AMERICAN MASSACRE: The Tragedy at Mountain Meadows, September 1857
Like September 11, 2001, another September 11, in 1857, reverberates in American history as a date when the dangers of violent religious extremism became obvious, for it was then that a party of Mormons (and possibly Paiute Indians) attacked a pioneer party passing through southern Utah, killing all but the youngest children. Denton, an investigative journalist (The Bluegrass Conspiracy, etc.), is not the first interpreter to take on the Mountain Meadows Massacre, but she adds a new twist. Whereas historians Juanita Brooks and Will Bagley emphasized the Mormons' religious motivations, Denton latches onto a more base explanation: greed. The Baker-Fancher party, she writes, was rich, with hundreds of livestock and a ready supply of cash, and their wealth proved irresistible to the Mormon attackers. At times, she overreaches her sources, asserting as fact what is not attested to in the historical record, e.g., that Brigham Young struck a deal with a prosecuting attorney to fix the conviction of John D. Lee, the only attacker convicted of murder. She also wrongly claims that Brigham Young became fatally ill six months to the day after Lee's execution (it was five months later) in order to make Young's death fit a prophetic legend. Although not as nuanced a historian as Brooks or Bagley, Denton is a marvelous writer who keeps this work of popular history as fresh and engaging as any novel. (June)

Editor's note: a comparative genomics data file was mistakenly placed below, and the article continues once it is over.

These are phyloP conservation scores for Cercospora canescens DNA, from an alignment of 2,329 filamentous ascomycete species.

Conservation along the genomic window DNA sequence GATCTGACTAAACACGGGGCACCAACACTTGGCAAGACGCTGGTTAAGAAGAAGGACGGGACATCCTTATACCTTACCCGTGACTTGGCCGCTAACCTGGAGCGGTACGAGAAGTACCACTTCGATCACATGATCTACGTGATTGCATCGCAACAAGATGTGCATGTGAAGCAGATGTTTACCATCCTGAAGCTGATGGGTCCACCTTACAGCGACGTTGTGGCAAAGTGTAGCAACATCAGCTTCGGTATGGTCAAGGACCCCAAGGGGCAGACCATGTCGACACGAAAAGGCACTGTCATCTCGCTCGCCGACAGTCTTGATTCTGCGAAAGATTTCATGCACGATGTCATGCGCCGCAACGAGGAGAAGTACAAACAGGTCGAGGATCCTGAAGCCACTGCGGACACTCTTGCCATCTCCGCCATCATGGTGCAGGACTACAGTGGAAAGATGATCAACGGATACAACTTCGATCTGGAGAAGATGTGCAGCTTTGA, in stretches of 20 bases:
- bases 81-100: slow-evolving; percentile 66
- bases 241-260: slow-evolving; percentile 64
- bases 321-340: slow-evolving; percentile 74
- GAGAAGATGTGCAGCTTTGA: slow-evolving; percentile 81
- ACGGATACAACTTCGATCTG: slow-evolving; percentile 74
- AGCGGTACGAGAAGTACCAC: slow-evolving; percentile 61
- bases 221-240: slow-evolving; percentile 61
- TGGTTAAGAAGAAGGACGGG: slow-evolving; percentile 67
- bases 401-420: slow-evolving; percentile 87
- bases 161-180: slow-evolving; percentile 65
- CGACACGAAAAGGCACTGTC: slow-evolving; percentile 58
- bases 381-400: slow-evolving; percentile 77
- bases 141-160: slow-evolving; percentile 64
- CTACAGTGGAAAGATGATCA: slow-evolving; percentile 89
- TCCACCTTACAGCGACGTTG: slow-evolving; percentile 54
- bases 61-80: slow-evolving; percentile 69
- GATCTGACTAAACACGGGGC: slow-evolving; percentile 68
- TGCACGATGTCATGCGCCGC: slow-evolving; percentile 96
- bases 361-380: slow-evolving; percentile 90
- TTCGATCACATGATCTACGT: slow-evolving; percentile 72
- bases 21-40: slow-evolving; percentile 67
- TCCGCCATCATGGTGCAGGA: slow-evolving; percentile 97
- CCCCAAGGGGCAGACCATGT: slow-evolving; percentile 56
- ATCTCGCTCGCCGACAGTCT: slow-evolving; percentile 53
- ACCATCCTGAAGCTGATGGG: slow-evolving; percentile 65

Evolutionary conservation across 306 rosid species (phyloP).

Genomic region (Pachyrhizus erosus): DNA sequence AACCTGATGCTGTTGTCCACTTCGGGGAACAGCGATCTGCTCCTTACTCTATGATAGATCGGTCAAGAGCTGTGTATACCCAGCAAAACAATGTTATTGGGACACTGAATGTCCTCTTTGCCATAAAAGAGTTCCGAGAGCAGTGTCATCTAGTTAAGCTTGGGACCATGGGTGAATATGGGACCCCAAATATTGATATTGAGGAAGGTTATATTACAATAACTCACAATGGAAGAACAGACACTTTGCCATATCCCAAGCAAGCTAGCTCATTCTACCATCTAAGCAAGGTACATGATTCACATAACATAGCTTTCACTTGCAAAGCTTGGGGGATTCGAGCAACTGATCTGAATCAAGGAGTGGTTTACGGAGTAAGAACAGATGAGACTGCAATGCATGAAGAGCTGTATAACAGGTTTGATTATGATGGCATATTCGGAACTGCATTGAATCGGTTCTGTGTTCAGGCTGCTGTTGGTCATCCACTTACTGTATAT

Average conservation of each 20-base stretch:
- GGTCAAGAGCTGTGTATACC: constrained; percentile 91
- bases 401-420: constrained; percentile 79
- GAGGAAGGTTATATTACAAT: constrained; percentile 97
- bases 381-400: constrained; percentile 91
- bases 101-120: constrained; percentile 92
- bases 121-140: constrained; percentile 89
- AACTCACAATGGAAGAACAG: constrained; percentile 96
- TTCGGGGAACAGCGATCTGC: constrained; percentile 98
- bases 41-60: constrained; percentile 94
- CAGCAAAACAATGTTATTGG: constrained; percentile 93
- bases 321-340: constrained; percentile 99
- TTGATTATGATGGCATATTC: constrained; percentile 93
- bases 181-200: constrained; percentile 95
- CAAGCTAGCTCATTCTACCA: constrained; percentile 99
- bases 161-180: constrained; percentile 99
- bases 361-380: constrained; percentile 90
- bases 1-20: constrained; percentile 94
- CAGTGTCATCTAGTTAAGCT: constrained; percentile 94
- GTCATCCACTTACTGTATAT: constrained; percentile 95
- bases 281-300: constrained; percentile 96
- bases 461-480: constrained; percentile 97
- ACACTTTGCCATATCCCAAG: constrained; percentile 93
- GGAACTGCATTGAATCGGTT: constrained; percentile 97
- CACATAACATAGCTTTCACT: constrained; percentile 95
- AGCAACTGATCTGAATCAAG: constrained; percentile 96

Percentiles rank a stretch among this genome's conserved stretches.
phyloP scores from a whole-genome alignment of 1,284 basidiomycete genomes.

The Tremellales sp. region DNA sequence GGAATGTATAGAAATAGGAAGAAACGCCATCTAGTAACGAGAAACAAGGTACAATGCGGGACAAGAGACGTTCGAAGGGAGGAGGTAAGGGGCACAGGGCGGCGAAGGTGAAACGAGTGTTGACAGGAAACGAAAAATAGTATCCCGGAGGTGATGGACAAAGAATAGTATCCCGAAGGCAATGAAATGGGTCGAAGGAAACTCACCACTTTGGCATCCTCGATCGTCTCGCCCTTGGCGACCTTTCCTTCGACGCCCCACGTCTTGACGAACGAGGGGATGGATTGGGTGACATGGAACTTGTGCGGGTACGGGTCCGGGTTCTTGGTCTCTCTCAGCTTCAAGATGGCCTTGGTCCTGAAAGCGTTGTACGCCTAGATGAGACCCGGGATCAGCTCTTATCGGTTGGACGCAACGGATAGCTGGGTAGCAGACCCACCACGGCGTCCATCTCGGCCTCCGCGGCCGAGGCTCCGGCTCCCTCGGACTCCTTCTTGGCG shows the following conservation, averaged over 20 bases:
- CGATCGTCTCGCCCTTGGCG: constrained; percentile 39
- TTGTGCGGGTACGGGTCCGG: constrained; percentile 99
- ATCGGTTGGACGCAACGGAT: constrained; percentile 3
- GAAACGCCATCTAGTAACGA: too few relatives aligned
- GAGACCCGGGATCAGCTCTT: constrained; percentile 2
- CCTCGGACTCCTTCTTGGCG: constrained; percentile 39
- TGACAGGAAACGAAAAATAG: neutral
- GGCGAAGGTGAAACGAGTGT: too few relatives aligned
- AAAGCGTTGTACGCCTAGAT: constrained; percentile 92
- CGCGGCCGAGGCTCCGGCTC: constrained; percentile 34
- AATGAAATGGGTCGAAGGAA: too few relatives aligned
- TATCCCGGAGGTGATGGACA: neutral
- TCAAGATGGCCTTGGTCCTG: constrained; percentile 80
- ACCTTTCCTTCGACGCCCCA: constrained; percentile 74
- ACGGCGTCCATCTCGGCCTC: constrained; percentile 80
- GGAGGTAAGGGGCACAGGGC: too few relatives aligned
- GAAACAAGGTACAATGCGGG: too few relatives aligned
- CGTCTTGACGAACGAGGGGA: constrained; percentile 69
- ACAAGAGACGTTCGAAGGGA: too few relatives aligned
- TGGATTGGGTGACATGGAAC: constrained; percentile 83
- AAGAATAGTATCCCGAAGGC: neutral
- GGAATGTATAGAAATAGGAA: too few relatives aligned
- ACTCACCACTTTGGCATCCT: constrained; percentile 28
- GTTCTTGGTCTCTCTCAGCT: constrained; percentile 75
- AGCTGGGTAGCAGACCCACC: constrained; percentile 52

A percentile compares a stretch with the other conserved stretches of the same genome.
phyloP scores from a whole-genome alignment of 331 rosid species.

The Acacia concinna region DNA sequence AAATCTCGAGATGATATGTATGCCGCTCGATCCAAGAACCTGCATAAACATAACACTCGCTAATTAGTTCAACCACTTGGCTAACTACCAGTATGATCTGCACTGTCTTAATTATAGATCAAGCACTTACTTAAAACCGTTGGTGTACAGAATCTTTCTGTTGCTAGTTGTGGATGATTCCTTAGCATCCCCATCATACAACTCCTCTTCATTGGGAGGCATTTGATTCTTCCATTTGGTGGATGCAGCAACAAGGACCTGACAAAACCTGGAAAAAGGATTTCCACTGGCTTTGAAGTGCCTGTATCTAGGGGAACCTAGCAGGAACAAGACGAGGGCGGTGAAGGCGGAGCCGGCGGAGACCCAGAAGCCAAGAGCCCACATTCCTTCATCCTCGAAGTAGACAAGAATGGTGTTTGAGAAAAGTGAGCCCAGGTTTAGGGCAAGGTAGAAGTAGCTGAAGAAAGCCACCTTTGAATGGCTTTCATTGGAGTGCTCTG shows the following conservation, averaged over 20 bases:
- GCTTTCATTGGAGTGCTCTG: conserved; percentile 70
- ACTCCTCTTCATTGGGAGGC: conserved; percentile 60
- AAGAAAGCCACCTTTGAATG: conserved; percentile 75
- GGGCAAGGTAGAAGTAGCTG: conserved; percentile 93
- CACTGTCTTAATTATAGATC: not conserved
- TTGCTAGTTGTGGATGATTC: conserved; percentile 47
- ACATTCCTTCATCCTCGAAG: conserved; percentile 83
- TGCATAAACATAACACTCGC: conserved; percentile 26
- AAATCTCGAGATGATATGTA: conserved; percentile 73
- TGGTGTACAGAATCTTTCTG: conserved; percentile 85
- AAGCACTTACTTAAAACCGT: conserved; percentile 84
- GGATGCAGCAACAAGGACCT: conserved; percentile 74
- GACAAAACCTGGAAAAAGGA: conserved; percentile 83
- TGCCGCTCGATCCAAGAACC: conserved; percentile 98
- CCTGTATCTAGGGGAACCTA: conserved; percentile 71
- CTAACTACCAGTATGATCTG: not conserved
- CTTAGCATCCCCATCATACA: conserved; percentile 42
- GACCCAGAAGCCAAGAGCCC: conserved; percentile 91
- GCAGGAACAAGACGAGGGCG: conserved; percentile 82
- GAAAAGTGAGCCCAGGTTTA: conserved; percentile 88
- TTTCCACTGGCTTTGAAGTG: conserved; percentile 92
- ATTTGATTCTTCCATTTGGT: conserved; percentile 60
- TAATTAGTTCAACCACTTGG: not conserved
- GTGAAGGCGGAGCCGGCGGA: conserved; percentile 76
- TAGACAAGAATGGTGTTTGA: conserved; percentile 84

Forecast:Denton's interpretation will hardly be the last in the ongoing debate about Mountain Meadows. Prodded in part by critical investigations like hers and Bagley's, three LDS historians will jointly offer their own interpretation, which Oxford will publish next year. 40,000 first printing, six-city author tour.
Correction: The May 19 PW review of Juan Goytisolo's Forbidden Territory & Realms of Strife neglected to mention the previous editions of Peter Bush's English translations, published in the U.S. by North Point in 1990.